Porter added that Cerberus supports American companies and jobs. She argues Freedom Group has helped put Indiana’s pension system back on solid financial footing.

“When you’re looking at investments, you’re looking for companies that are making money. That’s what investments are about. They’re not doing anything illegal. So, there’s no reason not to look at them,” she said.

But, Dunlop argues the investments don’t have to be illegal to be a bad idea.

“I think they could easily find other suitable investments that are not in products that directly damage the community in which they exist,” he said.


“Swapping” investments could be complicated, Hutson said, in part because of INPRS directive to maximize risk adjusted returns. Records obtained by I-Team 8 show both Cerberus funds INPRS holds investments in have seen a steady rate of return over the past five years.

INPRS has no plans to divest from the funds unless it’s directed to do so by the General Assembly, Hutson said.

“I think it’s a fair conversation to have in the state of Indiana, in terms of how we should be investing our money. But, it shouldn’t be a decision that’s made by just a handful of people and their personal values. It should be a policy decision made by the state,” he said.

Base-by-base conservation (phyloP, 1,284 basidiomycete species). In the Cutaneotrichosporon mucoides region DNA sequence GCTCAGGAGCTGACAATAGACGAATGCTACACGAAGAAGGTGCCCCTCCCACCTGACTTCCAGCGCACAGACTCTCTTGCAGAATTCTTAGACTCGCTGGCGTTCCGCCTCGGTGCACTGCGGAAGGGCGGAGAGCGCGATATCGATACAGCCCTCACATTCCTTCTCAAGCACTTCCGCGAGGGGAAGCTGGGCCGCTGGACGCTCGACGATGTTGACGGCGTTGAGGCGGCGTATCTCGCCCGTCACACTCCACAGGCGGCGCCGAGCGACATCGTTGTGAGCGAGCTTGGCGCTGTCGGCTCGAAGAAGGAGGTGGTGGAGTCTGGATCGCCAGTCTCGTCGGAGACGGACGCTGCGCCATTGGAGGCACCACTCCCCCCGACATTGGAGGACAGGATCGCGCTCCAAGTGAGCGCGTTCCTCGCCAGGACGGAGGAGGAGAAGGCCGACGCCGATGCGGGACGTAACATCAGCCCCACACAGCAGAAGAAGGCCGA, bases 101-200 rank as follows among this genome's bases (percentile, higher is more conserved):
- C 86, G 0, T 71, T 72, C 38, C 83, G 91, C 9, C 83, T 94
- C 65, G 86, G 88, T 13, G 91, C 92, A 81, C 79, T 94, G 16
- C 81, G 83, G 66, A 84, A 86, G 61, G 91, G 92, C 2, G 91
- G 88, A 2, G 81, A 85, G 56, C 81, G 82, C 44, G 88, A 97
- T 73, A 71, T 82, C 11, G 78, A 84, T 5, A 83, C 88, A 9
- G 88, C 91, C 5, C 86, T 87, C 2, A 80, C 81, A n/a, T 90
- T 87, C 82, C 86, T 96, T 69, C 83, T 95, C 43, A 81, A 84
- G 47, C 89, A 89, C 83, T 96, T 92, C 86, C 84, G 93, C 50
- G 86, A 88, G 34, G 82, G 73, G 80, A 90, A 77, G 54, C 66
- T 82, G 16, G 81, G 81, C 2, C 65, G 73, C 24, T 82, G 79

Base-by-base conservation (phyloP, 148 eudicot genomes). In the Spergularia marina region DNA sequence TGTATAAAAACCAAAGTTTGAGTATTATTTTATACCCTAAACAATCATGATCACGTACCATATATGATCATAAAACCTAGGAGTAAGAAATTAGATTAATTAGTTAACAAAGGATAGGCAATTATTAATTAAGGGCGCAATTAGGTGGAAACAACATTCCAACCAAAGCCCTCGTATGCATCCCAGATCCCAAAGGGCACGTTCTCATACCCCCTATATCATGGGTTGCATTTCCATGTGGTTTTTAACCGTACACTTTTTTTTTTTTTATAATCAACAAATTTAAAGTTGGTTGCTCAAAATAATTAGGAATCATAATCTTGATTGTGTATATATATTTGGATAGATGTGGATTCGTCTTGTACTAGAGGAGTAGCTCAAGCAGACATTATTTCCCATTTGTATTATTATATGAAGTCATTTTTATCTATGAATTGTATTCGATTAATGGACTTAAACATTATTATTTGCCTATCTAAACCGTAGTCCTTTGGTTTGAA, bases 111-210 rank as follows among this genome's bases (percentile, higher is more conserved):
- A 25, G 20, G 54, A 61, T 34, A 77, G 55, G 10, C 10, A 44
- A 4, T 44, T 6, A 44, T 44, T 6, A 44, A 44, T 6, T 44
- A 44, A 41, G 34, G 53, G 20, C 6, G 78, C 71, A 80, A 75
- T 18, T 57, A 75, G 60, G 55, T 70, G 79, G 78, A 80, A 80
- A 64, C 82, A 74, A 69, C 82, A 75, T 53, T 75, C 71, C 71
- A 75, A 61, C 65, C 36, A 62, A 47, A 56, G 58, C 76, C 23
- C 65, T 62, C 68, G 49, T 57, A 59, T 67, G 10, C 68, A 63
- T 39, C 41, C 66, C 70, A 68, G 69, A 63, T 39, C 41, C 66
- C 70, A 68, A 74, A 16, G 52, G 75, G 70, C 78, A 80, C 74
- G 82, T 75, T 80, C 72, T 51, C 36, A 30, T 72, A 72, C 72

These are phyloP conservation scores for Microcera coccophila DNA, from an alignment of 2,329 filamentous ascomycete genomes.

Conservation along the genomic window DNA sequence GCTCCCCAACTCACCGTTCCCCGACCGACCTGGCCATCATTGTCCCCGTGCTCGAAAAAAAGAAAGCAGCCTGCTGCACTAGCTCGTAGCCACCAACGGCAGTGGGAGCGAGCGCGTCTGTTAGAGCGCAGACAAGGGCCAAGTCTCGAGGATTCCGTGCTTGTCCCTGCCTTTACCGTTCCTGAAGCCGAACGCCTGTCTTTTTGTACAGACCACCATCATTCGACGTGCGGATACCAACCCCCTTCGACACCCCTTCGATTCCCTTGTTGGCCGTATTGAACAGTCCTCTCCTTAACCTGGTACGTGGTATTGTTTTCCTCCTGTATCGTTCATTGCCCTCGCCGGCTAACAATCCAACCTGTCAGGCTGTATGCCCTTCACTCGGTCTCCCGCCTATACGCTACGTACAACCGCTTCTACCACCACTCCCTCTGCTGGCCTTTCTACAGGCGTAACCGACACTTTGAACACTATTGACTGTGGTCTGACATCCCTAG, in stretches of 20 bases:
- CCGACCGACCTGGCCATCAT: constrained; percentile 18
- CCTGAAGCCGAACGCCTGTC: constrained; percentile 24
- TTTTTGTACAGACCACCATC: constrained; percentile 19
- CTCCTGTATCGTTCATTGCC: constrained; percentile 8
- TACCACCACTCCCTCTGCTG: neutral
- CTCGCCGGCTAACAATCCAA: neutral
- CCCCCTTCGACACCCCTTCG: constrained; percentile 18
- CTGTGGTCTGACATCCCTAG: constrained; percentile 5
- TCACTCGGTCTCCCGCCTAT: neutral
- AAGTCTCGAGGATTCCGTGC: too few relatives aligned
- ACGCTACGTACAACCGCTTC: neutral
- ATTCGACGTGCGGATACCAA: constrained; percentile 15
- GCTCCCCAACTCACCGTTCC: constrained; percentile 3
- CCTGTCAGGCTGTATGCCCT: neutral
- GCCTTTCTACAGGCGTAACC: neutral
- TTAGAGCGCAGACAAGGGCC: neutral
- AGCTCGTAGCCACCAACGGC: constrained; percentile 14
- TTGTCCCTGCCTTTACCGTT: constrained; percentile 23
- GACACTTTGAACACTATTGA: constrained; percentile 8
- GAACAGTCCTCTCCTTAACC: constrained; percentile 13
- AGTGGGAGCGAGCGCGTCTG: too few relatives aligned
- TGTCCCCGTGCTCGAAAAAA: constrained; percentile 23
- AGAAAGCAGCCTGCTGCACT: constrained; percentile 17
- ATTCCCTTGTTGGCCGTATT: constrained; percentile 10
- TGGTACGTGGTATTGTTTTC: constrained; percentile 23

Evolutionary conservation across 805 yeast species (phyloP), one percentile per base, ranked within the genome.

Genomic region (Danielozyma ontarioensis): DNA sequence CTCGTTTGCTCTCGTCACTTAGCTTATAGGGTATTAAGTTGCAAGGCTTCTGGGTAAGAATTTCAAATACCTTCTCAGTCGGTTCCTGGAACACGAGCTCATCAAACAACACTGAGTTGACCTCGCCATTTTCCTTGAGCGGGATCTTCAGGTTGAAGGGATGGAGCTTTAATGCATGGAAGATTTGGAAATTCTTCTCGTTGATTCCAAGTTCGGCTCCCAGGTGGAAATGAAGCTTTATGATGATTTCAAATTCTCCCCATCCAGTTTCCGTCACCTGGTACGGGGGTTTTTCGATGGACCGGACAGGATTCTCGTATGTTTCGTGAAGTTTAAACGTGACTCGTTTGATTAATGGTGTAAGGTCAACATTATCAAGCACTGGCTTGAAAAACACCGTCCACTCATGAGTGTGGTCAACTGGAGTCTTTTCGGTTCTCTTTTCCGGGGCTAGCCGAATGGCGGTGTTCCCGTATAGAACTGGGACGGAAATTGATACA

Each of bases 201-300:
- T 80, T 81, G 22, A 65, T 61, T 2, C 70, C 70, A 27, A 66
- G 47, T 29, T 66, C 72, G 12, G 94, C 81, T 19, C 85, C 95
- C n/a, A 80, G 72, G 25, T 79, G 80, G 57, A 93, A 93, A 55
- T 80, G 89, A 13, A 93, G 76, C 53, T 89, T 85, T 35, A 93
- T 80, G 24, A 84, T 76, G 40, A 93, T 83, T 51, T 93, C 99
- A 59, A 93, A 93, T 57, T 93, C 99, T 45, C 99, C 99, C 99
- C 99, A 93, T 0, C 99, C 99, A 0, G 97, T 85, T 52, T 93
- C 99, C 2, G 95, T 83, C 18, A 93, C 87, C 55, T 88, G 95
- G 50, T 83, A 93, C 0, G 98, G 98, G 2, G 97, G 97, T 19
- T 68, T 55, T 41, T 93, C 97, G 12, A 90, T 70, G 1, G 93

Still, similar conversations over investing decisions have resulted in legislative action before.

“They have passed laws that have said you should not be investing in companies that do business in Sudan. They have passed laws that said you should not be investing in companies that are found to be state sponsors of terrorism on the Department of State list. And, when they pass that legislation, we are very happy to comply,” Hutson said.

But, the conversation over divesting in Freedom Group may be a tougher sell, some lawmakers said.


Despite bright national spotlights on mass shooting incidents like those in Newtown and Aurora, Colo., few states have seen legislators call for action on investments like those in Cerberus. Indiana Senator Lindel Hume (D-Princeton), who sits on the legislature’s joint Pension Management Oversight Commission, says calls have been muted in Indiana so far as well.